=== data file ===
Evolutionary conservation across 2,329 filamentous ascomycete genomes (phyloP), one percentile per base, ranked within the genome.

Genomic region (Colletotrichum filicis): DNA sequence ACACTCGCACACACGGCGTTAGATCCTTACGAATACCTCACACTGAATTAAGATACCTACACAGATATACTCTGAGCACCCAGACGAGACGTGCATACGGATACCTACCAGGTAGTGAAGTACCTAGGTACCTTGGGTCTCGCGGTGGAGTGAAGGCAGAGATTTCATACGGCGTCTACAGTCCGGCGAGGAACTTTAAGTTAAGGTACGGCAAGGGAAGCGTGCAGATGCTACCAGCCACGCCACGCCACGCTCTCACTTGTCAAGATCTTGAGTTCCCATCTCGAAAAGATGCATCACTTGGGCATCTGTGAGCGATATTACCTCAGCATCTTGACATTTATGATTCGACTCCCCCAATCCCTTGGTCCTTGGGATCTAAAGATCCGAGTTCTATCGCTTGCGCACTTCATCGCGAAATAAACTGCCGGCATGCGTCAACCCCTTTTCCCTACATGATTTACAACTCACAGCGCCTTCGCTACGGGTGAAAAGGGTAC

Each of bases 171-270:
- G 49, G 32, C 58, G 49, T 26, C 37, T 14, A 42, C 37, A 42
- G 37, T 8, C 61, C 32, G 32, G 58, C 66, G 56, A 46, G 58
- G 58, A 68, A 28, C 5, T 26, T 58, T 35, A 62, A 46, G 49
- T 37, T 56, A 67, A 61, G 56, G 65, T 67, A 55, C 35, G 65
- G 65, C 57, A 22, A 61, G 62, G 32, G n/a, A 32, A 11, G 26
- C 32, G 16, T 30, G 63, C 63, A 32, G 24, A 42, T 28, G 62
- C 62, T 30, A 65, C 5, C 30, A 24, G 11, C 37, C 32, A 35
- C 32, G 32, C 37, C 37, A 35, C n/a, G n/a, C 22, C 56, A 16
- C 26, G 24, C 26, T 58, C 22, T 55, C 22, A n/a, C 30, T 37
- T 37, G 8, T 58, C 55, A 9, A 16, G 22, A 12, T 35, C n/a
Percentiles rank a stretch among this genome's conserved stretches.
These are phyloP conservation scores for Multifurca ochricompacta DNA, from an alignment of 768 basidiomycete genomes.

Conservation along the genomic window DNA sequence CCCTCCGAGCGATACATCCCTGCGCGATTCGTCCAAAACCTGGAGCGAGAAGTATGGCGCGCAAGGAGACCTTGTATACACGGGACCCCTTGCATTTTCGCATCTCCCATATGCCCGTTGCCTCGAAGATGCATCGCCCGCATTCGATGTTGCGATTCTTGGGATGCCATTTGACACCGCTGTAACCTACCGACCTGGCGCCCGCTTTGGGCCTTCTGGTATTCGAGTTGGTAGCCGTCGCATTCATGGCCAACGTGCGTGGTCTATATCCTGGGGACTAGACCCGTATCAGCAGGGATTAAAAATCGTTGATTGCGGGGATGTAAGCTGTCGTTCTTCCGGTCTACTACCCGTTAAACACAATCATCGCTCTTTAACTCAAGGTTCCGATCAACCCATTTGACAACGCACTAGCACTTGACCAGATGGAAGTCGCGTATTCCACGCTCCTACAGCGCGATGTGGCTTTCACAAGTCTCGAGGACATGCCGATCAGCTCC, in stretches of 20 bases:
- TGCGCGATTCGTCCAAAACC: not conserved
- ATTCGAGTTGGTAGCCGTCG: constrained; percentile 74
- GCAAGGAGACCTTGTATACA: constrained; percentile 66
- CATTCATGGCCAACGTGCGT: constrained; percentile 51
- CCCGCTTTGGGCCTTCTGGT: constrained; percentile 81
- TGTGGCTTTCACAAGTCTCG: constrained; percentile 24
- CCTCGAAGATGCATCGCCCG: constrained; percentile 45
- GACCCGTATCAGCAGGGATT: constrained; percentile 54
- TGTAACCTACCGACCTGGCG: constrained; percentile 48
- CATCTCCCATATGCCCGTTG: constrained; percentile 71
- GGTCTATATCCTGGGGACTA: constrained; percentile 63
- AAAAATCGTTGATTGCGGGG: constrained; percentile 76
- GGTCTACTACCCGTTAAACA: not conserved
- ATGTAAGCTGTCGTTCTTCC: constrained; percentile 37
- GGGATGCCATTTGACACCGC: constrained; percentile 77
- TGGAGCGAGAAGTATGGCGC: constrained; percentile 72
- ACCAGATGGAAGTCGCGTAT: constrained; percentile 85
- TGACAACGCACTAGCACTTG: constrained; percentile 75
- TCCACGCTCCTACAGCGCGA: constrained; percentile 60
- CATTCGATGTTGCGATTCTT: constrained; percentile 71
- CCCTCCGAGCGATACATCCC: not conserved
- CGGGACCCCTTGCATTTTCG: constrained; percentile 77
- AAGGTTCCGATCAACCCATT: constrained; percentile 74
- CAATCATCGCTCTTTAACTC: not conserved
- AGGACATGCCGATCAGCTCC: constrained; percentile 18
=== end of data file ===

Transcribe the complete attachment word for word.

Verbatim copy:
Evolutionary conservation across 2,329 filamentous ascomycete genomes (phyloP), one percentile per base, ranked within the genome.

Genomic region (Colletotrichum filicis): DNA sequence ACACTCGCACACACGGCGTTAGATCCTTACGAATACCTCACACTGAATTAAGATACCTACACAGATATACTCTGAGCACCCAGACGAGACGTGCATACGGATACCTACCAGGTAGTGAAGTACCTAGGTACCTTGGGTCTCGCGGTGGAGTGAAGGCAGAGATTTCATACGGCGTCTACAGTCCGGCGAGGAACTTTAAGTTAAGGTACGGCAAGGGAAGCGTGCAGATGCTACCAGCCACGCCACGCCACGCTCTCACTTGTCAAGATCTTGAGTTCCCATCTCGAAAAGATGCATCACTTGGGCATCTGTGAGCGATATTACCTCAGCATCTTGACATTTATGATTCGACTCCCCCAATCCCTTGGTCCTTGGGATCTAAAGATCCGAGTTCTATCGCTTGCGCACTTCATCGCGAAATAAACTGCCGGCATGCGTCAACCCCTTTTCCCTACATGATTTACAACTCACAGCGCCTTCGCTACGGGTGAAAAGGGTAC

Each of bases 171-270:
- G 49, G 32, C 58, G 49, T 26, C 37, T 14, A 42, C 37, A 42
- G 37, T 8, C 61, C 32, G 32, G 58, C 66, G 56, A 46, G 58
- G 58, A 68, A 28, C 5, T 26, T 58, T 35, A 62, A 46, G 49
- T 37, T 56, A 67, A 61, G 56, G 65, T 67, A 55, C 35, G 65
- G 65, C 57, A 22, A 61, G 62, G 32, G n/a, A 32, A 11, G 26
- C 32, G 16, T 30, G 63, C 63, A 32, G 24, A 42, T 28, G 62
- C 62, T 30, A 65, C 5, C 30, A 24, G 11, C 37, C 32, A 35
- C 32, G 32, C 37, C 37, A 35, C n/a, G n/a, C 22, C 56, A 16
- C 26, G 24, C 26, T 58, C 22, T 55, C 22, A n/a, C 30, T 37
- T 37, G 8, T 58, C 55, A 9, A 16, G 22, A 12, T 35, C n/a
Percentiles rank a stretch among this genome's conserved stretches.
These are phyloP conservation scores for Multifurca ochricompacta DNA, from an alignment of 768 basidiomycete genomes.

Conservation along the genomic window DNA sequence CCCTCCGAGCGATACATCCCTGCGCGATTCGTCCAAAACCTGGAGCGAGAAGTATGGCGCGCAAGGAGACCTTGTATACACGGGACCCCTTGCATTTTCGCATCTCCCATATGCCCGTTGCCTCGAAGATGCATCGCCCGCATTCGATGTTGCGATTCTTGGGATGCCATTTGACACCGCTGTAACCTACCGACCTGGCGCCCGCTTTGGGCCTTCTGGTATTCGAGTTGGTAGCCGTCGCATTCATGGCCAACGTGCGTGGTCTATATCCTGGGGACTAGACCCGTATCAGCAGGGATTAAAAATCGTTGATTGCGGGGATGTAAGCTGTCGTTCTTCCGGTCTACTACCCGTTAAACACAATCATCGCTCTTTAACTCAAGGTTCCGATCAACCCATTTGACAACGCACTAGCACTTGACCAGATGGAAGTCGCGTATTCCACGCTCCTACAGCGCGATGTGGCTTTCACAAGTCTCGAGGACATGCCGATCAGCTCC, in stretches of 20 bases:
- TGCGCGATTCGTCCAAAACC: not conserved
- ATTCGAGTTGGTAGCCGTCG: constrained; percentile 74
- GCAAGGAGACCTTGTATACA: constrained; percentile 66
- CATTCATGGCCAACGTGCGT: constrained; percentile 51
- CCCGCTTTGGGCCTTCTGGT: constrained; percentile 81
- TGTGGCTTTCACAAGTCTCG: constrained; percentile 24
- CCTCGAAGATGCATCGCCCG: constrained; percentile 45
- GACCCGTATCAGCAGGGATT: constrained; percentile 54
- TGTAACCTACCGACCTGGCG: constrained; percentile 48
- CATCTCCCATATGCCCGTTG: constrained; percentile 71
- GGTCTATATCCTGGGGACTA: constrained; percentile 63
- AAAAATCGTTGATTGCGGGG: constrained; percentile 76
- GGTCTACTACCCGTTAAACA: not conserved
- ATGTAAGCTGTCGTTCTTCC: constrained; percentile 37
- GGGATGCCATTTGACACCGC: constrained; percentile 77
- TGGAGCGAGAAGTATGGCGC: constrained; percentile 72
- ACCAGATGGAAGTCGCGTAT: constrained; percentile 85
- TGACAACGCACTAGCACTTG: constrained; percentile 75
- TCCACGCTCCTACAGCGCGA: constrained; percentile 60
- CATTCGATGTTGCGATTCTT: constrained; percentile 71
- CCCTCCGAGCGATACATCCC: not conserved
- CGGGACCCCTTGCATTTTCG: constrained; percentile 77
- AAGGTTCCGATCAACCCATT: constrained; percentile 74
- CAATCATCGCTCTTTAACTC: not conserved
- AGGACATGCCGATCAGCTCC: constrained; percentile 18